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Alex Eagle’s Design Heroes

Alex Eagle’s Design Heroes
In Article, News

What do the following have in common: Peggy Guggenheim, Alexander Calder, Donald Judd, Ray and Charles Eames, Henri Matisse, Charlotte Perriand, Barbara Hepworth, David Hockney? They are all creative icons, of course, but for Alex Eagle, together they represent something unique.

“There is a happiness to their work. It’s not self indulgent or inward looking, it’s outward looking. They were – indeed, are in the case of Hockney – artists, designers, makers who loved what they did, and kept doing it. They never seemed to look back, they were just always creating, and what they created was designed to make you feel good, put a spring in your step, add happiness and embellish your life,” she says.

In homage, Eagle commissioned artist Fee Greening – known for drawing on the traditional iconographical representation of saints and muses – to reimagine her pantheon of design heroes. The results are now available at Alex Eagle, as both prints and greeting cards.

“Fee just got it. It chimed with what she was doing already, making these beautifully hand crafted icons. We agreed on the people too – they are artists who inspire her as well. I love her work – she is definitely a future icon herself.”

Here Alex talks through her icons, the people whose work, style and sensibilities inspire her to work, dress and think further and faster.

Peggy Guggenheim

I’ve been obsessed with Peggy Guggenheim for as long as I can remember. She is a massive inspiration, her story and her life is so inspiring and mesmerising – it’s crazy. All the artists that she worked with and collected and were her friends are ones who I love. Because she wasn’t an artist herself, she was an outsider to the group, and through her you gain a unique understanding of those artists and what was happening. And a little bit I relate to that. I am not an artist, but I love being with artists and seeing their process and maybe she’s an inspiration like that.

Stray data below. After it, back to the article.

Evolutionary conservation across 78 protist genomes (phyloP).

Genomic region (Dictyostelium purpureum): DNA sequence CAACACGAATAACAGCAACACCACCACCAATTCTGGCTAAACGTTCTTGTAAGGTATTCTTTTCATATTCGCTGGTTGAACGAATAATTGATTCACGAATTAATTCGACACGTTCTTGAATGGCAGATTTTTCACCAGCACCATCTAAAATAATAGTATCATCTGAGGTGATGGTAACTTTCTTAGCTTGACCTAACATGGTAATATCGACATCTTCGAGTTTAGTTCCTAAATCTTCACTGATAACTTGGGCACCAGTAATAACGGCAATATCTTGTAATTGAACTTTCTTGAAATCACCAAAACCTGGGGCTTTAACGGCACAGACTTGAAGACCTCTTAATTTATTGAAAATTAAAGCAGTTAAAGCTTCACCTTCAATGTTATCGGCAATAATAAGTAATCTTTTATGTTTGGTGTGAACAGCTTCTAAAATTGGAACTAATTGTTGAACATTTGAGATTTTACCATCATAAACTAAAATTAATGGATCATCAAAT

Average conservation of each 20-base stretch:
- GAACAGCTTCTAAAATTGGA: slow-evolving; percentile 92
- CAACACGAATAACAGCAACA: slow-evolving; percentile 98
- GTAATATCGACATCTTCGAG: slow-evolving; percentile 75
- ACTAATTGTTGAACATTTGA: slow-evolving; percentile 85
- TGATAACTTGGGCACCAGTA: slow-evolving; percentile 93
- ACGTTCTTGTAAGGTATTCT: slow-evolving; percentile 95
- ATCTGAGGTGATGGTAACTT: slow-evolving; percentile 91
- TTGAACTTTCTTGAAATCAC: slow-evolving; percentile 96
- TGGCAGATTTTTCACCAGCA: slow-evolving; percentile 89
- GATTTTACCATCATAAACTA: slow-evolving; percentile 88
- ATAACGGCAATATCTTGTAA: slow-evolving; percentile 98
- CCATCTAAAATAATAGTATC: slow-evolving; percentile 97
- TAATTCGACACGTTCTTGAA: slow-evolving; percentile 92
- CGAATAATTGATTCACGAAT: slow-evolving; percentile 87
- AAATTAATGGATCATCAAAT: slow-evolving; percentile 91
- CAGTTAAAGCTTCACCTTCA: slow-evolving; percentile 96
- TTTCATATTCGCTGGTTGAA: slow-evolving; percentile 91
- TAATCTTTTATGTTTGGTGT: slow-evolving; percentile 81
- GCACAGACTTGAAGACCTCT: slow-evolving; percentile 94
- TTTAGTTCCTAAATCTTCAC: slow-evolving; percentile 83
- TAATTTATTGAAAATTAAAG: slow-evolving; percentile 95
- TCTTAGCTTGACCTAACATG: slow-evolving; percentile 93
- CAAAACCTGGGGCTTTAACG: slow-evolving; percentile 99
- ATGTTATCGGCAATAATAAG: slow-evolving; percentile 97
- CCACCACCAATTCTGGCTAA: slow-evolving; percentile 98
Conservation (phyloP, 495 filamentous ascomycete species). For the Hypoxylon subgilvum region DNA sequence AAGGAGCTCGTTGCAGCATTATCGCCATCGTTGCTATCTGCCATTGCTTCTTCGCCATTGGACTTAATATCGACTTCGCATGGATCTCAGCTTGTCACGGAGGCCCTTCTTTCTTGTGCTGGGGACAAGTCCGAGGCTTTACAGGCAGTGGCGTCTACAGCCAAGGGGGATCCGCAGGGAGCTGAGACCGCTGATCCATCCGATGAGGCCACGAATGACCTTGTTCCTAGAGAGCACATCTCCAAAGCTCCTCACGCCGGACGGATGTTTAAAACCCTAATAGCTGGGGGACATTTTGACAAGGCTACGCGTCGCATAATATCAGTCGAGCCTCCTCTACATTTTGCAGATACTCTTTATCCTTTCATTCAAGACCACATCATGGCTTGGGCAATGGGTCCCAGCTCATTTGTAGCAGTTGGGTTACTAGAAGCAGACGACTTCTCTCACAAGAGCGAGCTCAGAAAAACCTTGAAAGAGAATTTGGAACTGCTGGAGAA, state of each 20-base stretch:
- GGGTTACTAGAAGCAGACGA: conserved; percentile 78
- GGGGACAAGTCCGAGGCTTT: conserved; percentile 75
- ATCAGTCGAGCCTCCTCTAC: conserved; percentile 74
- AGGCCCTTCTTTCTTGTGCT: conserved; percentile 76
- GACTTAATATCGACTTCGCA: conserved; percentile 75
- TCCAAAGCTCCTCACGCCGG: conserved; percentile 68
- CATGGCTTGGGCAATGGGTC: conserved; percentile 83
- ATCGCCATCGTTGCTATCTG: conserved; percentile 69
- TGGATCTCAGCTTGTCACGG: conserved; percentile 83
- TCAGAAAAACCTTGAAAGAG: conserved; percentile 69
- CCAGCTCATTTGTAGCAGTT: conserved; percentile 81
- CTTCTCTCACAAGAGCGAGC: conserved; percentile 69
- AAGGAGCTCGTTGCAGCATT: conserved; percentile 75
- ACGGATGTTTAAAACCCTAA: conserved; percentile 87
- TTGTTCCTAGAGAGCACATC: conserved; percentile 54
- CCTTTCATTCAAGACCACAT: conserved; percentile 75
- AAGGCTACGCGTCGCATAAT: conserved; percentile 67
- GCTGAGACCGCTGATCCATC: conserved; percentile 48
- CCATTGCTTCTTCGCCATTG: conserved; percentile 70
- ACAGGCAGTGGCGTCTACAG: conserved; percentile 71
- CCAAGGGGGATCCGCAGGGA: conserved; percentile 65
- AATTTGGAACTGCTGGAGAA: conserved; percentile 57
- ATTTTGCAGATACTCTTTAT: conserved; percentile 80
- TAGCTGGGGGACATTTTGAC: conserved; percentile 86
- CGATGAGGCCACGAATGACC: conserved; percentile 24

Barbara Hepworth

I came across her when I was very young, when I was studying Ben Nicholson who I loved. She was his wife and they lived in St Ives together influencing Mondrian and all these other artists. She was just cool, you know. She got on with her own thing, inspiring all the people around her. I love her different use of mixed media, her objects, her sculptures, her sketches, her lithographs, her paintings. Everything she put her hand to has the most beautiful form, and feels really natural and organic and feminine. She was working according to the style of the time, finding structure and peace and beauty in abstraction and minimalism and modernism, breaking everything down, but it never felt contrived or organised. It just felt very soft and feminine and beautiful.

Donald Judd